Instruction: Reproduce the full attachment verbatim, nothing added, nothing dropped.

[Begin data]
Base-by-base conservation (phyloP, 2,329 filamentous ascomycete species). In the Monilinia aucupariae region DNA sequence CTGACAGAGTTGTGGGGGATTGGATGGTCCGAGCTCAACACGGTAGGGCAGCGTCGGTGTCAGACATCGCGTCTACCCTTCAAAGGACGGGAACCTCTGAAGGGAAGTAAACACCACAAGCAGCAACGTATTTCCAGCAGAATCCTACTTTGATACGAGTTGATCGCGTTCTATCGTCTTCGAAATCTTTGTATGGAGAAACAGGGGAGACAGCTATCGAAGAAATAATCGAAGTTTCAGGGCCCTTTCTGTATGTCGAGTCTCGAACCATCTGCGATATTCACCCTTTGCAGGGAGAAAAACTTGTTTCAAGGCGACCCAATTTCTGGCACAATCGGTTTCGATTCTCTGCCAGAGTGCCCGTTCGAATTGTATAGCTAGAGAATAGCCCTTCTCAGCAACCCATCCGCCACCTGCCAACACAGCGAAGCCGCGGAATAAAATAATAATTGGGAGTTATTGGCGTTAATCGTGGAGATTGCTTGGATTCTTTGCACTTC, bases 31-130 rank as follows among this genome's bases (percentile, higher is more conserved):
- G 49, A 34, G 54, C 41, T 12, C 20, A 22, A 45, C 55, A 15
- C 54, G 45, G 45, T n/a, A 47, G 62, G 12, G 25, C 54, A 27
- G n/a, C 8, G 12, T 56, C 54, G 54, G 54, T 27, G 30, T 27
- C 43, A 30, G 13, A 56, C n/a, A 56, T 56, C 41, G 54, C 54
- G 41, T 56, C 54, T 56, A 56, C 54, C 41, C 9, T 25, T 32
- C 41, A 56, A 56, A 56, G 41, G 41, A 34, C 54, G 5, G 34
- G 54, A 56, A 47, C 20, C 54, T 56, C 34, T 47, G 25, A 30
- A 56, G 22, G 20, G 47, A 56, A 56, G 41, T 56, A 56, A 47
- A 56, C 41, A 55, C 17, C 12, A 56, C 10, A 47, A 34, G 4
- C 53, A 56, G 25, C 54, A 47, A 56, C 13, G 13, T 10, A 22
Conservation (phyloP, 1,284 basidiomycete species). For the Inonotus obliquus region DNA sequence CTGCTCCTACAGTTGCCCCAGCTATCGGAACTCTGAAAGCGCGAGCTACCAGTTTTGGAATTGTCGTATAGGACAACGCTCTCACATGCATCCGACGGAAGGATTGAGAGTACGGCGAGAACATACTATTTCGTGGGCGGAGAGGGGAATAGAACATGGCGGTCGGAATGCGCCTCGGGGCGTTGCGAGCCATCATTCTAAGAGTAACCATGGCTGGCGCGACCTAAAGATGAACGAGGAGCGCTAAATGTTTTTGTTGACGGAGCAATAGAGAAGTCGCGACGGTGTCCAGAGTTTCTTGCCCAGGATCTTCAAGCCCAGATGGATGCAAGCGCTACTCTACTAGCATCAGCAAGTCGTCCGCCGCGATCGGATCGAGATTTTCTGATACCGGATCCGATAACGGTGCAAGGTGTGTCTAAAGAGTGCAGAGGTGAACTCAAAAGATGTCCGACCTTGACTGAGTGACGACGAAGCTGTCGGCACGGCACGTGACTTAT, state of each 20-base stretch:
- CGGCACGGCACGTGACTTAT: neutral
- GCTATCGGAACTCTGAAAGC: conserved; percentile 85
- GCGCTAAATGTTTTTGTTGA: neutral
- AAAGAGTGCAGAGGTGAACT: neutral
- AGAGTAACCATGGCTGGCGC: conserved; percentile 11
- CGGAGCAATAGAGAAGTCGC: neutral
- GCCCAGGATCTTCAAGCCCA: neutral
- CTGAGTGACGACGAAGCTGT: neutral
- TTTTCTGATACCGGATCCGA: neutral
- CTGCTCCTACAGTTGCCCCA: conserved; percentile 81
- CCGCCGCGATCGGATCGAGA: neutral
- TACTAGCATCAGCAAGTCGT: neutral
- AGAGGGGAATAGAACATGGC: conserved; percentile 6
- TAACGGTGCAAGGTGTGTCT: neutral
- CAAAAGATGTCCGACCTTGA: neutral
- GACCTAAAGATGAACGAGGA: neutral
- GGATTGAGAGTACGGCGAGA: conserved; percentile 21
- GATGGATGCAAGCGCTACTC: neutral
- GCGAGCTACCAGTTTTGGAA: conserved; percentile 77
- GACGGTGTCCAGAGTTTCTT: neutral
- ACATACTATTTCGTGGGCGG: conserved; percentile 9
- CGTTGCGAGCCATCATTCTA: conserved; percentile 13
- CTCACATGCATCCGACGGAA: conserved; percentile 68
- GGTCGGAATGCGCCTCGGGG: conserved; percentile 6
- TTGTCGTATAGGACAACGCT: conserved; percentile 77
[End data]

Base-by-base conservation (phyloP, 2,329 filamentous ascomycete species). In the Monilinia aucupariae region DNA sequence CTGACAGAGTTGTGGGGGATTGGATGGTCCGAGCTCAACACGGTAGGGCAGCGTCGGTGTCAGACATCGCGTCTACCCTTCAAAGGACGGGAACCTCTGAAGGGAAGTAAACACCACAAGCAGCAACGTATTTCCAGCAGAATCCTACTTTGATACGAGTTGATCGCGTTCTATCGTCTTCGAAATCTTTGTATGGAGAAACAGGGGAGACAGCTATCGAAGAAATAATCGAAGTTTCAGGGCCCTTTCTGTATGTCGAGTCTCGAACCATCTGCGATATTCACCCTTTGCAGGGAGAAAAACTTGTTTCAAGGCGACCCAATTTCTGGCACAATCGGTTTCGATTCTCTGCCAGAGTGCCCGTTCGAATTGTATAGCTAGAGAATAGCCCTTCTCAGCAACCCATCCGCCACCTGCCAACACAGCGAAGCCGCGGAATAAAATAATAATTGGGAGTTATTGGCGTTAATCGTGGAGATTGCTTGGATTCTTTGCACTTC, bases 31-130 rank as follows among this genome's bases (percentile, higher is more conserved):
- G 49, A 34, G 54, C 41, T 12, C 20, A 22, A 45, C 55, A 15
- C 54, G 45, G 45, T n/a, A 47, G 62, G 12, G 25, C 54, A 27
- G n/a, C 8, G 12, T 56, C 54, G 54, G 54, T 27, G 30, T 27
- C 43, A 30, G 13, A 56, C n/a, A 56, T 56, C 41, G 54, C 54
- G 41, T 56, C 54, T 56, A 56, C 54, C 41, C 9, T 25, T 32
- C 41, A 56, A 56, A 56, G 41, G 41, A 34, C 54, G 5, G 34
- G 54, A 56, A 47, C 20, C 54, T 56, C 34, T 47, G 25, A 30
- A 56, G 22, G 20, G 47, A 56, A 56, G 41, T 56, A 56, A 47
- A 56, C 41, A 55, C 17, C 12, A 56, C 10, A 47, A 34, G 4
- C 53, A 56, G 25, C 54, A 47, A 56, C 13, G 13, T 10, A 22
Conservation (phyloP, 1,284 basidiomycete species). For the Inonotus obliquus region DNA sequence CTGCTCCTACAGTTGCCCCAGCTATCGGAACTCTGAAAGCGCGAGCTACCAGTTTTGGAATTGTCGTATAGGACAACGCTCTCACATGCATCCGACGGAAGGATTGAGAGTACGGCGAGAACATACTATTTCGTGGGCGGAGAGGGGAATAGAACATGGCGGTCGGAATGCGCCTCGGGGCGTTGCGAGCCATCATTCTAAGAGTAACCATGGCTGGCGCGACCTAAAGATGAACGAGGAGCGCTAAATGTTTTTGTTGACGGAGCAATAGAGAAGTCGCGACGGTGTCCAGAGTTTCTTGCCCAGGATCTTCAAGCCCAGATGGATGCAAGCGCTACTCTACTAGCATCAGCAAGTCGTCCGCCGCGATCGGATCGAGATTTTCTGATACCGGATCCGATAACGGTGCAAGGTGTGTCTAAAGAGTGCAGAGGTGAACTCAAAAGATGTCCGACCTTGACTGAGTGACGACGAAGCTGTCGGCACGGCACGTGACTTAT, state of each 20-base stretch:
- CGGCACGGCACGTGACTTAT: neutral
- GCTATCGGAACTCTGAAAGC: conserved; percentile 85
- GCGCTAAATGTTTTTGTTGA: neutral
- AAAGAGTGCAGAGGTGAACT: neutral
- AGAGTAACCATGGCTGGCGC: conserved; percentile 11
- CGGAGCAATAGAGAAGTCGC: neutral
- GCCCAGGATCTTCAAGCCCA: neutral
- CTGAGTGACGACGAAGCTGT: neutral
- TTTTCTGATACCGGATCCGA: neutral
- CTGCTCCTACAGTTGCCCCA: conserved; percentile 81
- CCGCCGCGATCGGATCGAGA: neutral
- TACTAGCATCAGCAAGTCGT: neutral
- AGAGGGGAATAGAACATGGC: conserved; percentile 6
- TAACGGTGCAAGGTGTGTCT: neutral
- CAAAAGATGTCCGACCTTGA: neutral
- GACCTAAAGATGAACGAGGA: neutral
- GGATTGAGAGTACGGCGAGA: conserved; percentile 21
- GATGGATGCAAGCGCTACTC: neutral
- GCGAGCTACCAGTTTTGGAA: conserved; percentile 77
- GACGGTGTCCAGAGTTTCTT: neutral
- ACATACTATTTCGTGGGCGG: conserved; percentile 9
- CGTTGCGAGCCATCATTCTA: conserved; percentile 13
- CTCACATGCATCCGACGGAA: conserved; percentile 68
- GGTCGGAATGCGCCTCGGGG: conserved; percentile 6
- TTGTCGTATAGGACAACGCT: conserved; percentile 77